Australia doesn't rule out future underwater search for MH370
MELBOURNE: Australia's transport minister yesterday defended the suspension of the undersea search for missing Malaysia Airlines flight MH370 after relatives of passengers slammed the decision, but added that it could resume if "credible new evidence" emerges.
Australia, Malaysia and China on Tuesday pulled the plug on the massive operation in the southern Indian Ocean almost three years since the plane vanished on March 8, 2014 en route from Kuala Lumpur to Beijing with 239 on board.
Transport Minister Darren Chester said the investigation's high cost - about A$200 million (S$214 million) - was not a factor in the decision.
It came after the search of the remote 120,000 sq km zone was completed without success.
"I don't rule out a future underwater search by any stretch," Mr Chester said.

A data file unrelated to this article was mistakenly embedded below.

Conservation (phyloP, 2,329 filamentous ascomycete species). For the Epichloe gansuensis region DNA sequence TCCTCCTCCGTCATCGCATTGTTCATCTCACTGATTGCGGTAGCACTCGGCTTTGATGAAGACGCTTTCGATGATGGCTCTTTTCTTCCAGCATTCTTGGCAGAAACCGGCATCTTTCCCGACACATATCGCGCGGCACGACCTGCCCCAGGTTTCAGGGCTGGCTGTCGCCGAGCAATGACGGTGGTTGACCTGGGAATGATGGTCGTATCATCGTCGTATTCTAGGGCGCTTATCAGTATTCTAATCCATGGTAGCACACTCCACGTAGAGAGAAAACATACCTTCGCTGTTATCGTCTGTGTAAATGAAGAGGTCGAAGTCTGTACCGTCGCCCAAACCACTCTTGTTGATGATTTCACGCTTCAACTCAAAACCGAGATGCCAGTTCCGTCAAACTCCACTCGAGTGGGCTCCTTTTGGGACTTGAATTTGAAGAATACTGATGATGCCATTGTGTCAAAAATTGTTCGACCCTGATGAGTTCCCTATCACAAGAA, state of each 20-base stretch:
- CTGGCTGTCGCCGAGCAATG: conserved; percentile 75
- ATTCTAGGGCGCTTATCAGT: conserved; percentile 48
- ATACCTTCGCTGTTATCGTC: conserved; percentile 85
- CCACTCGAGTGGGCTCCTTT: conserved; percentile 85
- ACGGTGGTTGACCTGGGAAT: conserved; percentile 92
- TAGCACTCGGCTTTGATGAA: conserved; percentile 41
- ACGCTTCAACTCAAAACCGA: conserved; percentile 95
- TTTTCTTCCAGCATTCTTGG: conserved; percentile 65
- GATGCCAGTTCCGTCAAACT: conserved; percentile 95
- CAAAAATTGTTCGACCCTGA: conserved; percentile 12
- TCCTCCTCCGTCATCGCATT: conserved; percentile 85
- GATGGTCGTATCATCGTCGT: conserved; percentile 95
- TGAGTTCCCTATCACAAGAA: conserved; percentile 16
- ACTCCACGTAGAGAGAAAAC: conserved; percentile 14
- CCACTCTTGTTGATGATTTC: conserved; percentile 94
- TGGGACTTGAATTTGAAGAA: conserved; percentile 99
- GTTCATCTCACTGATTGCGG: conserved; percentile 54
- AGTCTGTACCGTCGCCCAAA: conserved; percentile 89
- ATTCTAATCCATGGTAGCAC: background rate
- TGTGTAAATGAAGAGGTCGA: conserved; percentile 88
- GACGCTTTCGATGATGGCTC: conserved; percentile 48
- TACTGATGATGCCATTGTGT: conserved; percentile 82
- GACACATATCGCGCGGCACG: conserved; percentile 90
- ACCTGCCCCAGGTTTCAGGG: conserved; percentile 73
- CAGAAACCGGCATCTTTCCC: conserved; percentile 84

"We don't want to provide false hope to the families and friends.
"We need to have credible new evidence leading to a specific location before we would be reasonably considering future search efforts."
Mr Chester defended the choice of the search zone, which was questioned after analysis by Australian and international experts released last month concluded MH370 was not in that area and might be further north.
He said: "We need to understand the very limited amount of actual data our experts were dealing with... This search has been the edge of technological endeavour." - AFP